I had more time today so this painting was slightly larger than recent work. I painted another abandoned house at Christmas time (here). Abandoned houses are a feature of rural Ireland since the 1848 famine, when the population dropped from 8 million to under 4 million in a generation. Its not uncommon for the descendants of Irish emigrants, whose ancestors left to find a new life abroad in famine times, to find the ruins of the actual house where their family lived.
The painting time was under 2 hours. Only 3 colours again. This time, Burnt Sienna, Yellow Ochre and Prussian Blue (plus black and white). Prussian Blur and Yellow Ochre produce the most natural greens. Prussian Blue is better in producing greens than either Cobalt or Ultramarine.
There were 2 experiments I tried in this picture. I tried to use a pen to apply paint, and, I dropped solvent on the surface of the painting to create random patterns. I then used the pen to cut channels into the wet paint to allow the solvent to flow and carry the paint. The objective of the exercise is to help in random shape creation and secondly, to find a method of applying very fine lines onto a wet paint layer. I think there are possibilities in both these areas. Watercolorists use washes and flows of water to suggest details and they also sometimes use a pen for fine details. Applying this to oils is something new for me.
As usual I have videoed the process and will have it for the next post. See you then.
Once again I so appreciate your willingness to experiment…makes me a little braver. I’ve never thought of using a pen to apply oils. Brilliant. Looking forward to seeing your pen in action. Thanks!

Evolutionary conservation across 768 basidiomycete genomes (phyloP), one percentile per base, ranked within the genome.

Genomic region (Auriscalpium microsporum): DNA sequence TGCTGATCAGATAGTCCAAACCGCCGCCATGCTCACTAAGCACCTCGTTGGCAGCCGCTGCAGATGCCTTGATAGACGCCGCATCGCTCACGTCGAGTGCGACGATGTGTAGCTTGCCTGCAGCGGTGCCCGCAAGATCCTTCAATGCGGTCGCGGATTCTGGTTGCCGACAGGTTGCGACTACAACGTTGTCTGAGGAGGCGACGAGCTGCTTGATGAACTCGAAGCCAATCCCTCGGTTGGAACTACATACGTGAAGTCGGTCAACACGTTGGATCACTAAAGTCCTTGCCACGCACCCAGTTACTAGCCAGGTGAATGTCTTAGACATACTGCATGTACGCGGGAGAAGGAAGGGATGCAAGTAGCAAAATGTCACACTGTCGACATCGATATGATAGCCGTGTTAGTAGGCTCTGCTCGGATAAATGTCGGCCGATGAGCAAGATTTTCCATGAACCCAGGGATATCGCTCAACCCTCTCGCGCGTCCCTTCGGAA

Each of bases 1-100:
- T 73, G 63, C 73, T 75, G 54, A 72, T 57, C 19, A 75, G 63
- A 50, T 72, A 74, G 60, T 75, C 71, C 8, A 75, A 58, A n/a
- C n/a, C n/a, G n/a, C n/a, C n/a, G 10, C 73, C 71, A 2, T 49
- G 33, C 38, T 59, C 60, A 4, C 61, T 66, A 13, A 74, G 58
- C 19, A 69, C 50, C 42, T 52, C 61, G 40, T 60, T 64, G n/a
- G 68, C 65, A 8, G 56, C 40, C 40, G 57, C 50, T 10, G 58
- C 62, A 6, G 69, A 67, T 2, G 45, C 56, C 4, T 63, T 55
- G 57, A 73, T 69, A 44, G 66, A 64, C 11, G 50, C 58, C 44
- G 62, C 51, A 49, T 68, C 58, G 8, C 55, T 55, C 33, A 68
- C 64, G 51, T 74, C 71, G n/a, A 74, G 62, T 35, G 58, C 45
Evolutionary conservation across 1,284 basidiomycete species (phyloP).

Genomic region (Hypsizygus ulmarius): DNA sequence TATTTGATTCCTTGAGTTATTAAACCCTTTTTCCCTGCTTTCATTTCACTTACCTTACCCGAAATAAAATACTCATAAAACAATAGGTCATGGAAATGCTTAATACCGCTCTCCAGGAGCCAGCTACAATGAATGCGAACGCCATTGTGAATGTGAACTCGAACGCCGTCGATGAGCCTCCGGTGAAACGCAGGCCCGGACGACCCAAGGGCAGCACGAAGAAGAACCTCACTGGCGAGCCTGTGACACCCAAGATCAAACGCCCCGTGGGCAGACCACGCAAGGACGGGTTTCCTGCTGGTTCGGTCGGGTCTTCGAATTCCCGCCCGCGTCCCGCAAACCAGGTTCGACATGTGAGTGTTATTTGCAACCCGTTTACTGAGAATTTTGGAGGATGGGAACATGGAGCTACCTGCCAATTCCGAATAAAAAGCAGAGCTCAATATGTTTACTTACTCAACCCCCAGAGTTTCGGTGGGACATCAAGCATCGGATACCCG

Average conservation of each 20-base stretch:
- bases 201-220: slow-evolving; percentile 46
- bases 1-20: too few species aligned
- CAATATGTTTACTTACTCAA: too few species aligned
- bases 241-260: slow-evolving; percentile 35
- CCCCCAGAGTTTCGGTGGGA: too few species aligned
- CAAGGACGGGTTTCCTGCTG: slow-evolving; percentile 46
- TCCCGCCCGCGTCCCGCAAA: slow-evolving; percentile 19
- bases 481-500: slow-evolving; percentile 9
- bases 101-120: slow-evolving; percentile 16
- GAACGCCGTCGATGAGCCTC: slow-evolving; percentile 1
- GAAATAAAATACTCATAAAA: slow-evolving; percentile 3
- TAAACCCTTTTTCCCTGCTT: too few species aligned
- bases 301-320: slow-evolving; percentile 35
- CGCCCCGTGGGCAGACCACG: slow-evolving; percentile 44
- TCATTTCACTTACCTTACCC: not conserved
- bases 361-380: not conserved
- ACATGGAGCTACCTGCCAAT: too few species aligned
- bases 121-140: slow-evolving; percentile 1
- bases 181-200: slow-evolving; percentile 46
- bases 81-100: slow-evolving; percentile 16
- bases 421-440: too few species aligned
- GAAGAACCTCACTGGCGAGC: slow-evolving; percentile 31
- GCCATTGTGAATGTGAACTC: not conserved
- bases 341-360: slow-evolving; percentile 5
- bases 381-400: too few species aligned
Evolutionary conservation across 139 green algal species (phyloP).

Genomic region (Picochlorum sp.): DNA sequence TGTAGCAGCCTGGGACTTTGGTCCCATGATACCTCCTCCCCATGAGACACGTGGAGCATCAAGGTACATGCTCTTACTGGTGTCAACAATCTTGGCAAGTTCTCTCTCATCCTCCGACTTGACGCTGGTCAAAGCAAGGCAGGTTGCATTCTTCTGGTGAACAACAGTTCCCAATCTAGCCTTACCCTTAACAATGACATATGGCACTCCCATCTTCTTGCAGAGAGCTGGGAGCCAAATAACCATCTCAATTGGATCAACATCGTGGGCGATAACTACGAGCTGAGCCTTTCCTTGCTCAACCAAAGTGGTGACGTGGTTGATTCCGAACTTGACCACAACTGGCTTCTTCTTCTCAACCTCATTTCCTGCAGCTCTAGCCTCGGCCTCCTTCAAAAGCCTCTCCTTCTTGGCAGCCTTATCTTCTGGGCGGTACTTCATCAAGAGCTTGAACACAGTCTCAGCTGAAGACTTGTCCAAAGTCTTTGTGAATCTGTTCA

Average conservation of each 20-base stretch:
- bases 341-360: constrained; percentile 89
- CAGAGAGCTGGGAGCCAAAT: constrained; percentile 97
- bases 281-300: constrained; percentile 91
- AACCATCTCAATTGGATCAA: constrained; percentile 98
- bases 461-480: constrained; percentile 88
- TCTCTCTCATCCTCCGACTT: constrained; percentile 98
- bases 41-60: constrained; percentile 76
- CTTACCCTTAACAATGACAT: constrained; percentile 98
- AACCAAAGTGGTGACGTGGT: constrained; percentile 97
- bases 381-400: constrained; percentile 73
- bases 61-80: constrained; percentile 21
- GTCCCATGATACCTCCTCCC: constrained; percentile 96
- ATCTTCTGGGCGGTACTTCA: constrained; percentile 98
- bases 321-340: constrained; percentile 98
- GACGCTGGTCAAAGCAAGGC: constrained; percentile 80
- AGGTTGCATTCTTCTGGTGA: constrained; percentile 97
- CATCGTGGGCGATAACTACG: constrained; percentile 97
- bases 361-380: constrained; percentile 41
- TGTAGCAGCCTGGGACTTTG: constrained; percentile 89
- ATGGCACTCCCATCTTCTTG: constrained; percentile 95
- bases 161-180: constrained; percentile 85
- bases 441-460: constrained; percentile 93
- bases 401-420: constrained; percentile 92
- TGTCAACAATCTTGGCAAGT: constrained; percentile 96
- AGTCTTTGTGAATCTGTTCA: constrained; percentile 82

Your welcome, Pierr.
Brilliant. There is something magnificent though melancholic about an abandoned house. Beautiful.
Thank you for the nice comment.
It’s very very beautiful.
Thank you Indira.
Loving the wonderful cool tones – perfect for Spring!
Glad you liked.
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The clouds capture me on this one, really well done!
Lovely work, I appreciate your descriptions of your technique and the colours you used too. I’m an absolute beginner at painting and colour is one of my challenges, I found this helpful and look forward to browsing the rest of your blog!
Thank you and I hope you find the info helpful.
Thank you so much for going into such great detail about your own processes. Many of the issues that you are exploring are some of my own concerns, especially trying to get those fine lines and details when painting wet on wet!
I hope I can be of assistance in your efforts.
These abandoned houses feel a little spooky/ghosty/goose-flesh inducing?
Do you begin with pencil on you ground, and work it up from there? Any underpainting?
Thank you for the comment. All the paintings in my blog have been recorded on video, from blank canvas to finished piece. I post these videos on the blog a few days after I finish the painting. All the painting videos can be accessed on my YouTube channel ‘LiamRainsfordChannel’. If you need further information, just let me know.
Very moveing picture full of atmosphere and movement.
Thank you Wendy.
Hi. I saw this last year and was inspired to write a poem about the abandoned house. Would you mind if I put the poem on my Blog and link back to the painting? Jane
I’d be honoured. Thank you Jane.
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